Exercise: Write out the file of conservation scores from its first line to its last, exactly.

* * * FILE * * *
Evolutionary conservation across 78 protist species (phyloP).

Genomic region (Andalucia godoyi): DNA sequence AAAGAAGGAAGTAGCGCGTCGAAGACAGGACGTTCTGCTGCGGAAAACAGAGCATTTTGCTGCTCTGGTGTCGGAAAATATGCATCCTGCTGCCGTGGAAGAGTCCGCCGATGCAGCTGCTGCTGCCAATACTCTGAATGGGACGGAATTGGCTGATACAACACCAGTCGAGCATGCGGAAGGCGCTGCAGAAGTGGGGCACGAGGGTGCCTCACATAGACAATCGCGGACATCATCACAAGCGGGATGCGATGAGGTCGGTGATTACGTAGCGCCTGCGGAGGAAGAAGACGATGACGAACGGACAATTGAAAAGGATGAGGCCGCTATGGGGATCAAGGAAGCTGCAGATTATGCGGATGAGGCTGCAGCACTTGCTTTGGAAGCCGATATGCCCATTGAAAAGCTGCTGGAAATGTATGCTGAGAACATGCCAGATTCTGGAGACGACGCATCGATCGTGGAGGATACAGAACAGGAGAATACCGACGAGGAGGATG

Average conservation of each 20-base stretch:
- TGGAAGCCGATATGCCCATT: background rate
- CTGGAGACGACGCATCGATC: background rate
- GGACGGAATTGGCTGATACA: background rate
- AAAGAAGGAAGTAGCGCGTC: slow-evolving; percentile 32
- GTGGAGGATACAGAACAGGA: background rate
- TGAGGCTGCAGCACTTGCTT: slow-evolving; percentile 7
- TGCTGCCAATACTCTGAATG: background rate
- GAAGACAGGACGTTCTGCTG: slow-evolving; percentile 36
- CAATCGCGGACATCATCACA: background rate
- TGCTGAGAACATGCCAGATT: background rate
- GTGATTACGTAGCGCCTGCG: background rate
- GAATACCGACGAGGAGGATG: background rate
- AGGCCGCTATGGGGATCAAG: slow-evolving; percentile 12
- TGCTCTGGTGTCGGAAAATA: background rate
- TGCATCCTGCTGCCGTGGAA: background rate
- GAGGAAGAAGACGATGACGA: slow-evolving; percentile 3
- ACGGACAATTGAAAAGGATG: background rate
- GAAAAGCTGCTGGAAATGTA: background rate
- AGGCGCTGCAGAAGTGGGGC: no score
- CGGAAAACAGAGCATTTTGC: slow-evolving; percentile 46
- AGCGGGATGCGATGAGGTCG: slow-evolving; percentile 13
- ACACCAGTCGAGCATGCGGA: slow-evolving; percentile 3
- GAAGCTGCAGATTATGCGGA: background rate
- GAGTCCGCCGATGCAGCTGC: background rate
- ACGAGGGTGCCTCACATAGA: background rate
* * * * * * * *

Evolutionary conservation across 78 protist species (phyloP).

Genomic region (Andalucia godoyi): DNA sequence AAAGAAGGAAGTAGCGCGTCGAAGACAGGACGTTCTGCTGCGGAAAACAGAGCATTTTGCTGCTCTGGTGTCGGAAAATATGCATCCTGCTGCCGTGGAAGAGTCCGCCGATGCAGCTGCTGCTGCCAATACTCTGAATGGGACGGAATTGGCTGATACAACACCAGTCGAGCATGCGGAAGGCGCTGCAGAAGTGGGGCACGAGGGTGCCTCACATAGACAATCGCGGACATCATCACAAGCGGGATGCGATGAGGTCGGTGATTACGTAGCGCCTGCGGAGGAAGAAGACGATGACGAACGGACAATTGAAAAGGATGAGGCCGCTATGGGGATCAAGGAAGCTGCAGATTATGCGGATGAGGCTGCAGCACTTGCTTTGGAAGCCGATATGCCCATTGAAAAGCTGCTGGAAATGTATGCTGAGAACATGCCAGATTCTGGAGACGACGCATCGATCGTGGAGGATACAGAACAGGAGAATACCGACGAGGAGGATG

Average conservation of each 20-base stretch:
- TGGAAGCCGATATGCCCATT: background rate
- CTGGAGACGACGCATCGATC: background rate
- GGACGGAATTGGCTGATACA: background rate
- AAAGAAGGAAGTAGCGCGTC: slow-evolving; percentile 32
- GTGGAGGATACAGAACAGGA: background rate
- TGAGGCTGCAGCACTTGCTT: slow-evolving; percentile 7
- TGCTGCCAATACTCTGAATG: background rate
- GAAGACAGGACGTTCTGCTG: slow-evolving; percentile 36
- CAATCGCGGACATCATCACA: background rate
- TGCTGAGAACATGCCAGATT: background rate
- GTGATTACGTAGCGCCTGCG: background rate
- GAATACCGACGAGGAGGATG: background rate
- AGGCCGCTATGGGGATCAAG: slow-evolving; percentile 12
- TGCTCTGGTGTCGGAAAATA: background rate
- TGCATCCTGCTGCCGTGGAA: background rate
- GAGGAAGAAGACGATGACGA: slow-evolving; percentile 3
- ACGGACAATTGAAAAGGATG: background rate
- GAAAAGCTGCTGGAAATGTA: background rate
- AGGCGCTGCAGAAGTGGGGC: no score
- CGGAAAACAGAGCATTTTGC: slow-evolving; percentile 46
- AGCGGGATGCGATGAGGTCG: slow-evolving; percentile 13
- ACACCAGTCGAGCATGCGGA: slow-evolving; percentile 3
- GAAGCTGCAGATTATGCGGA: background rate
- GAGTCCGCCGATGCAGCTGC: background rate
- ACGAGGGTGCCTCACATAGA: background rate